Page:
Food such as fibre, travels though the intestinal tract to the large intestine. Here it is used by bacteria to promote a healthy environment.
This bacteria is part of the normal digestive system and has many important roles in keeping your cells and immune system healthy, and keeping bad bacteria away.
Typically in the gastrointestinal tract, there are few bacteria in the small intestine when compared to the VOLUME of bacteria that is present in the large intestine.
Our body’s natural defense prevents us from having too much bacteria in the small intestine.
but, sometimes certain factors can alter the amount of bacteria in the small intestine allowing it to overgrow. This is known as SIBO (‘pronounced see-bow’) or small intestinal bacterial overgrowth.
Ingested food can be fermented by the bacteria in the small intestine. When this happens gases are produced as well as other products, which can cause a range of symptoms.
Common symptoms include bloating, Belching, flatulence, abdominal cramps, acid reflux, fatigue, or intestinal gurgling.
Incomplete digestion of food in the small intestine may affect bowel frequency and consistency and cause symptoms such as diarrhea, urgency, loose stools, constipation, or mixed bowel habit. It can also affect the absorption of nutrients and lead to vitamin deficiencies. Some people may experience weight loss or weight gain.
Bacterial overgrowth in the small intestine can also affect the lining of the intestinal tract allowing unwanted particles and toxins to pass through the weakened epithelial cell junctions and into the blood stream. This may trigger inflammatory responses such as skin issues, joint pain or tenderness, fibromyalgia, or other secondary symptoms linked to intestinal permeability – sometimes referred to as ‘leaky gut’.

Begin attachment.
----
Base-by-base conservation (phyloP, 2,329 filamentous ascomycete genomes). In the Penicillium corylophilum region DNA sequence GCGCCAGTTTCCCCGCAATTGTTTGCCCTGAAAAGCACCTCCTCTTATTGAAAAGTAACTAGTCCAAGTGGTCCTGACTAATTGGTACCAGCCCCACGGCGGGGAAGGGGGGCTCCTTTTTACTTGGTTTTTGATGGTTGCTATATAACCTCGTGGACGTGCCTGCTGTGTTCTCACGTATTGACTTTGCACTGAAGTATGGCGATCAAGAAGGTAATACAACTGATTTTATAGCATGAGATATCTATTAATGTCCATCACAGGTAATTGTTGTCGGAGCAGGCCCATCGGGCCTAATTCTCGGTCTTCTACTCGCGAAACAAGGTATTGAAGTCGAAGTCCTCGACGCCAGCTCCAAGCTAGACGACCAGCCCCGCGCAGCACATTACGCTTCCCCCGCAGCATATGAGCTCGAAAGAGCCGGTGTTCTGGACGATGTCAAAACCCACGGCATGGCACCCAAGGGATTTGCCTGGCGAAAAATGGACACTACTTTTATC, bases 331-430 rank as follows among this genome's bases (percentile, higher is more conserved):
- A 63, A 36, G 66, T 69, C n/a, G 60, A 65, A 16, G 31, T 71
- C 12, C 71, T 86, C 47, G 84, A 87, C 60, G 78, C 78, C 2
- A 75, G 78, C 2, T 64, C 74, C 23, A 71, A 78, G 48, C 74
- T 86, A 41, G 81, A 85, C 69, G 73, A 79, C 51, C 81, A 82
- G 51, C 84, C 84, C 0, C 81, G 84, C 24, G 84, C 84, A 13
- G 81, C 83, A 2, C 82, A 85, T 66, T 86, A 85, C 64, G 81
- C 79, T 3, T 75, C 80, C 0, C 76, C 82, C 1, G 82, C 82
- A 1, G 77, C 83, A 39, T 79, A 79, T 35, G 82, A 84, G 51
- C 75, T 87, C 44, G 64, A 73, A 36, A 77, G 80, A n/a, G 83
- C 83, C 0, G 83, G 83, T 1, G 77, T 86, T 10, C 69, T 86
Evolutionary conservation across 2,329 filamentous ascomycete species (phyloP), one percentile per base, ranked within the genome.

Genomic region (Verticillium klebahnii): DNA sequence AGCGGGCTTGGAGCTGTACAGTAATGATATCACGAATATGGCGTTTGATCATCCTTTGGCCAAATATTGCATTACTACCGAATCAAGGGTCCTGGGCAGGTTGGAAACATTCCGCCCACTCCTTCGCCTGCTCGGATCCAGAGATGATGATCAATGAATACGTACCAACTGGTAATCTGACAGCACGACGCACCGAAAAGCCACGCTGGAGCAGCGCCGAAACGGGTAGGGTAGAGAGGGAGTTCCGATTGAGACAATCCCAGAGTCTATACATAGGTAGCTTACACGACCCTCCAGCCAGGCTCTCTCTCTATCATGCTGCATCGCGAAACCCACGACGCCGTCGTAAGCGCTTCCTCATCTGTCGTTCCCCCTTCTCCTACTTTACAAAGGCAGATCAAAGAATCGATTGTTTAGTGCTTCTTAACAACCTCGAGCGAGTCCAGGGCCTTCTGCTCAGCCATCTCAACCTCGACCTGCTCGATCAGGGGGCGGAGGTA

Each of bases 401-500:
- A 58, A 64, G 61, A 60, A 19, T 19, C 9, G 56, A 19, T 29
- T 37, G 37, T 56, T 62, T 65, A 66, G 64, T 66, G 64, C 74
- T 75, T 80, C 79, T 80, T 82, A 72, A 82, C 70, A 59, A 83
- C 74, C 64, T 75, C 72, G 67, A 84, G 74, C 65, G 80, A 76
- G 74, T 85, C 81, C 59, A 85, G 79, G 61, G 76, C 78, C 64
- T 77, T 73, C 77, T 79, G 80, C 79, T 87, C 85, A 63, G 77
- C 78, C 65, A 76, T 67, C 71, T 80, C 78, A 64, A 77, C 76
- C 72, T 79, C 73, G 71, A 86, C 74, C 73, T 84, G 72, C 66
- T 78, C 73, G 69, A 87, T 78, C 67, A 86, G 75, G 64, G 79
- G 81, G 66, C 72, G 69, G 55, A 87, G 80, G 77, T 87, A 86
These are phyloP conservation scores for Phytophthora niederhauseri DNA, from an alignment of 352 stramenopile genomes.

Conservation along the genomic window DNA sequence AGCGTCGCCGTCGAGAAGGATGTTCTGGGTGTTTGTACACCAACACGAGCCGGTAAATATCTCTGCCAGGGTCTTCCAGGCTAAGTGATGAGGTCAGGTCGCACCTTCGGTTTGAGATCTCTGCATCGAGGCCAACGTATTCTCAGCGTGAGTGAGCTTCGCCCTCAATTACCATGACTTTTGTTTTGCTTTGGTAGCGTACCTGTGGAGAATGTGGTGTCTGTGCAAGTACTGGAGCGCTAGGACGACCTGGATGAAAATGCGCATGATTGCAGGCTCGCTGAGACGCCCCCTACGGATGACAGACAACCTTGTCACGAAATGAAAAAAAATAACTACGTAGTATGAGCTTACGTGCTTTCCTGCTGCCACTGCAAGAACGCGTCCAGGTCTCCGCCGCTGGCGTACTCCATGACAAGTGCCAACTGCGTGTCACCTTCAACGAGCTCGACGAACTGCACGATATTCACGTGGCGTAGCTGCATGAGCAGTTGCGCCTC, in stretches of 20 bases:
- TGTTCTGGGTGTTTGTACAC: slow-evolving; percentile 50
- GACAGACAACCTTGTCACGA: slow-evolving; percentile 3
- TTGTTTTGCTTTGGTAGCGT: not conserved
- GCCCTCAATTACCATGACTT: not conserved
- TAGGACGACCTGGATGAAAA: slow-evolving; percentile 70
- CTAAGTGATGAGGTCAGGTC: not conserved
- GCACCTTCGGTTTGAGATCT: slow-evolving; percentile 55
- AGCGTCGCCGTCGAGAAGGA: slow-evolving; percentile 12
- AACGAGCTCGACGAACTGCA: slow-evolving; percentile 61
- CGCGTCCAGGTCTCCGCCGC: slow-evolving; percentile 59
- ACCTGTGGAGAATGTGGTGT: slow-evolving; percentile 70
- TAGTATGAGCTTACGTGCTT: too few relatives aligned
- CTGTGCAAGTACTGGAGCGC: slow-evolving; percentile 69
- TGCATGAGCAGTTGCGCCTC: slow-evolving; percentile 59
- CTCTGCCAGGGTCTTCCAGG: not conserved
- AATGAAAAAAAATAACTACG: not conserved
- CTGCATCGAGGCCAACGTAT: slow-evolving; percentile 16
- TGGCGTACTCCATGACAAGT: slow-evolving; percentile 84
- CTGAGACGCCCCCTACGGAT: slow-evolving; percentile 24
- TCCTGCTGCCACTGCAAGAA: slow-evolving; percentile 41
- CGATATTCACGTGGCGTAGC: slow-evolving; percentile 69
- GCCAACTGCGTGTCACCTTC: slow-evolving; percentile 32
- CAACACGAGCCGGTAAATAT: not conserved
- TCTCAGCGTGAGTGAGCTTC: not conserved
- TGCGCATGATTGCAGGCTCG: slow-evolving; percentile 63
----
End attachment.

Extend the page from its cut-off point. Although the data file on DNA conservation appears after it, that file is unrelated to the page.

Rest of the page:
So how does all this relate to IBS?
Irritable Bowel Syndrome, also known as IBS, is one of the most common and debilitating gastrointestinal disorders affecting 10-15% of the population. It is a group of symptoms which consistently occur together. The most common of these are stomach cramps, bloating, discomfort, diarrhoea, and constipation.
As a functional Gastrointestinal disorder it comes in multiple forms:
● IBS-C refers to IBS with constipation, and it is one of the more common types.
● IBS-D is also called IBS with diarrhoea.
● IBS-M includes mixed bowel habits, for example alternating pattern of diarrhoea and constipation.
● Post-Infectious IBS occurs after a Gastrointestinal infection.
So……. the patients with SIBO suffer almost the same symptoms as the patients with IBS do. In fact, some studies have shown that in up to 80% of those clinically diagnosed with IBS, SIBO was present.
Treatment has also shown to improve symptoms; this is typically with an antibiotic that is not absorbed and works in the small intestine to reduce the bacteria levels to what they should be.
We don’t have any specific test for IBS except the exclusion criteria of ruling out all other possible diseases through testing and taking a thorough medical history from patients, but we do have a specific test for SIBO.
Since the symptoms of IBS tends to overlap, and the fact that SIBO treatment incredibly improves IBS symptoms simultaneously, hydrogen and methane breath testing to look for SIBO, holds its own importance.
Testing is non-invasive. You can get tested for SIBO in one of our clinic locations; Testing can also be performed at home with our easy to use ‘at home testing kit’. Testing kits are posted back to Gastrolife for analysis.
Visit https://gastrolife.ie/terminology/small-intestinal-bacterial-overgrowth-sibo-test/ for more information on SIBO testing.